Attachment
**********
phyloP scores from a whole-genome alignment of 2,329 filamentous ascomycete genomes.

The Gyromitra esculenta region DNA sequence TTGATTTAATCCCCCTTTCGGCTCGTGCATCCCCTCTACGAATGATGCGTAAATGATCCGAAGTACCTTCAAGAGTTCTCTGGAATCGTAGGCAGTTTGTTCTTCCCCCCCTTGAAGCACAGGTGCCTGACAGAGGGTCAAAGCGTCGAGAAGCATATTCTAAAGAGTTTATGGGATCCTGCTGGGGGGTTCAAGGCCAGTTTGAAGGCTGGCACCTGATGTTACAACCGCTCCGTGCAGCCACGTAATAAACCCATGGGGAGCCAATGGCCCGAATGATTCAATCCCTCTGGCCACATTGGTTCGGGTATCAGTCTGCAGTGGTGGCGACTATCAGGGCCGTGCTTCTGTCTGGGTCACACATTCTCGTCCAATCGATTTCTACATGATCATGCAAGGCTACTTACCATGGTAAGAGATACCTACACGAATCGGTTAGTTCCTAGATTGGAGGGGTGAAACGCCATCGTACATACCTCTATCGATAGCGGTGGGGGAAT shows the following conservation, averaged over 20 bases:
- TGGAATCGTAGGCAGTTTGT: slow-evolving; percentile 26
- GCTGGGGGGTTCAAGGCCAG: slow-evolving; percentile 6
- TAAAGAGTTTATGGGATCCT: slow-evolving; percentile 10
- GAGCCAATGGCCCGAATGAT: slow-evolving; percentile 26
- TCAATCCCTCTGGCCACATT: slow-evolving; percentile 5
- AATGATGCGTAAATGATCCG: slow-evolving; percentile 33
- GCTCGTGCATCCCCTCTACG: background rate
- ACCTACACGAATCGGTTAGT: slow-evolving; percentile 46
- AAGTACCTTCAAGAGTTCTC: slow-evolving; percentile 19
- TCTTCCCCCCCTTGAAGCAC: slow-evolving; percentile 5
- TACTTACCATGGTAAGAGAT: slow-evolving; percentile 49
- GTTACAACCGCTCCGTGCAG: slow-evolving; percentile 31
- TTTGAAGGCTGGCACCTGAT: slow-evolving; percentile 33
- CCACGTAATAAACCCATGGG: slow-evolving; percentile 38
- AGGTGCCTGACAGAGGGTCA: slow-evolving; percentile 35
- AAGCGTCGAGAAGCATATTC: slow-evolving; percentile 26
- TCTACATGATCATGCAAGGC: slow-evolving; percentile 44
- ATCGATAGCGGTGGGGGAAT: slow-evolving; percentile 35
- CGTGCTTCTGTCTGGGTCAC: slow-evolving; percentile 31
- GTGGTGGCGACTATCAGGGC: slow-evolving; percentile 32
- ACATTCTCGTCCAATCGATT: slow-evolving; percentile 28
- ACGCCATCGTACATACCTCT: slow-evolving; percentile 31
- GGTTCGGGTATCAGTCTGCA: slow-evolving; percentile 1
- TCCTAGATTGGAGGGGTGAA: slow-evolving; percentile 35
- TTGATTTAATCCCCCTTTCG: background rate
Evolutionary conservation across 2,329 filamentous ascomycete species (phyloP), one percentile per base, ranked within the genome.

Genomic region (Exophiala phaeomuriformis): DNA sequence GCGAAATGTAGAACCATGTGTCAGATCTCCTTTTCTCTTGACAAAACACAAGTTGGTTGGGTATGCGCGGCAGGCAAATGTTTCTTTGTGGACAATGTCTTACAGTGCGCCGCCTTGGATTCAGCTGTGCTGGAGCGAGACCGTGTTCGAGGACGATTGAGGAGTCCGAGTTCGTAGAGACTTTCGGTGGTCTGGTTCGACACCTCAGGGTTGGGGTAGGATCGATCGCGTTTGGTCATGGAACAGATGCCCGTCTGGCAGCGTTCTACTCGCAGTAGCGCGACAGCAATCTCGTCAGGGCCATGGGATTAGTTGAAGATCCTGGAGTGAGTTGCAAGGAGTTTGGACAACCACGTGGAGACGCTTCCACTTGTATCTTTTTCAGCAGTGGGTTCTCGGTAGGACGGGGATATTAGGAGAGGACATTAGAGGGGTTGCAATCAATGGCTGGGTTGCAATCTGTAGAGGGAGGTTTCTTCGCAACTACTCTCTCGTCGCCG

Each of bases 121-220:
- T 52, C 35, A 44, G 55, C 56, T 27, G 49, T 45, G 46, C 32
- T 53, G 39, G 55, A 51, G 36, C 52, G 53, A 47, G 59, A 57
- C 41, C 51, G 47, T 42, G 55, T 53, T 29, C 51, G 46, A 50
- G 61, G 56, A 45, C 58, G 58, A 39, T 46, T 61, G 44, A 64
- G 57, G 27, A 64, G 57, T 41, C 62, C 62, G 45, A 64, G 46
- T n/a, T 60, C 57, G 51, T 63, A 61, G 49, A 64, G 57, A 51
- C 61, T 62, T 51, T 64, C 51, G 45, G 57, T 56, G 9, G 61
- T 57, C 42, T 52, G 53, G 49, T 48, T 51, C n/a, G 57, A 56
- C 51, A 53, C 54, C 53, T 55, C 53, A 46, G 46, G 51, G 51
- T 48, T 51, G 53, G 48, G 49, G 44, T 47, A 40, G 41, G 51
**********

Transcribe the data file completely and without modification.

phyloP scores from a whole-genome alignment of 2,329 filamentous ascomycete genomes.

The Gyromitra esculenta region DNA sequence TTGATTTAATCCCCCTTTCGGCTCGTGCATCCCCTCTACGAATGATGCGTAAATGATCCGAAGTACCTTCAAGAGTTCTCTGGAATCGTAGGCAGTTTGTTCTTCCCCCCCTTGAAGCACAGGTGCCTGACAGAGGGTCAAAGCGTCGAGAAGCATATTCTAAAGAGTTTATGGGATCCTGCTGGGGGGTTCAAGGCCAGTTTGAAGGCTGGCACCTGATGTTACAACCGCTCCGTGCAGCCACGTAATAAACCCATGGGGAGCCAATGGCCCGAATGATTCAATCCCTCTGGCCACATTGGTTCGGGTATCAGTCTGCAGTGGTGGCGACTATCAGGGCCGTGCTTCTGTCTGGGTCACACATTCTCGTCCAATCGATTTCTACATGATCATGCAAGGCTACTTACCATGGTAAGAGATACCTACACGAATCGGTTAGTTCCTAGATTGGAGGGGTGAAACGCCATCGTACATACCTCTATCGATAGCGGTGGGGGAAT shows the following conservation, averaged over 20 bases:
- TGGAATCGTAGGCAGTTTGT: slow-evolving; percentile 26
- GCTGGGGGGTTCAAGGCCAG: slow-evolving; percentile 6
- TAAAGAGTTTATGGGATCCT: slow-evolving; percentile 10
- GAGCCAATGGCCCGAATGAT: slow-evolving; percentile 26
- TCAATCCCTCTGGCCACATT: slow-evolving; percentile 5
- AATGATGCGTAAATGATCCG: slow-evolving; percentile 33
- GCTCGTGCATCCCCTCTACG: background rate
- ACCTACACGAATCGGTTAGT: slow-evolving; percentile 46
- AAGTACCTTCAAGAGTTCTC: slow-evolving; percentile 19
- TCTTCCCCCCCTTGAAGCAC: slow-evolving; percentile 5
- TACTTACCATGGTAAGAGAT: slow-evolving; percentile 49
- GTTACAACCGCTCCGTGCAG: slow-evolving; percentile 31
- TTTGAAGGCTGGCACCTGAT: slow-evolving; percentile 33
- CCACGTAATAAACCCATGGG: slow-evolving; percentile 38
- AGGTGCCTGACAGAGGGTCA: slow-evolving; percentile 35
- AAGCGTCGAGAAGCATATTC: slow-evolving; percentile 26
- TCTACATGATCATGCAAGGC: slow-evolving; percentile 44
- ATCGATAGCGGTGGGGGAAT: slow-evolving; percentile 35
- CGTGCTTCTGTCTGGGTCAC: slow-evolving; percentile 31
- GTGGTGGCGACTATCAGGGC: slow-evolving; percentile 32
- ACATTCTCGTCCAATCGATT: slow-evolving; percentile 28
- ACGCCATCGTACATACCTCT: slow-evolving; percentile 31
- GGTTCGGGTATCAGTCTGCA: slow-evolving; percentile 1
- TCCTAGATTGGAGGGGTGAA: slow-evolving; percentile 35
- TTGATTTAATCCCCCTTTCG: background rate
Evolutionary conservation across 2,329 filamentous ascomycete species (phyloP), one percentile per base, ranked within the genome.

Genomic region (Exophiala phaeomuriformis): DNA sequence GCGAAATGTAGAACCATGTGTCAGATCTCCTTTTCTCTTGACAAAACACAAGTTGGTTGGGTATGCGCGGCAGGCAAATGTTTCTTTGTGGACAATGTCTTACAGTGCGCCGCCTTGGATTCAGCTGTGCTGGAGCGAGACCGTGTTCGAGGACGATTGAGGAGTCCGAGTTCGTAGAGACTTTCGGTGGTCTGGTTCGACACCTCAGGGTTGGGGTAGGATCGATCGCGTTTGGTCATGGAACAGATGCCCGTCTGGCAGCGTTCTACTCGCAGTAGCGCGACAGCAATCTCGTCAGGGCCATGGGATTAGTTGAAGATCCTGGAGTGAGTTGCAAGGAGTTTGGACAACCACGTGGAGACGCTTCCACTTGTATCTTTTTCAGCAGTGGGTTCTCGGTAGGACGGGGATATTAGGAGAGGACATTAGAGGGGTTGCAATCAATGGCTGGGTTGCAATCTGTAGAGGGAGGTTTCTTCGCAACTACTCTCTCGTCGCCG

Each of bases 121-220:
- T 52, C 35, A 44, G 55, C 56, T 27, G 49, T 45, G 46, C 32
- T 53, G 39, G 55, A 51, G 36, C 52, G 53, A 47, G 59, A 57
- C 41, C 51, G 47, T 42, G 55, T 53, T 29, C 51, G 46, A 50
- G 61, G 56, A 45, C 58, G 58, A 39, T 46, T 61, G 44, A 64
- G 57, G 27, A 64, G 57, T 41, C 62, C 62, G 45, A 64, G 46
- T n/a, T 60, C 57, G 51, T 63, A 61, G 49, A 64, G 57, A 51
- C 61, T 62, T 51, T 64, C 51, G 45, G 57, T 56, G 9, G 61
- T 57, C 42, T 52, G 53, G 49, T 48, T 51, C n/a, G 57, A 56
- C 51, A 53, C 54, C 53, T 55, C 53, A 46, G 46, G 51, G 51
- T 48, T 51, G 53, G 48, G 49, G 44, T 47, A 40, G 41, G 51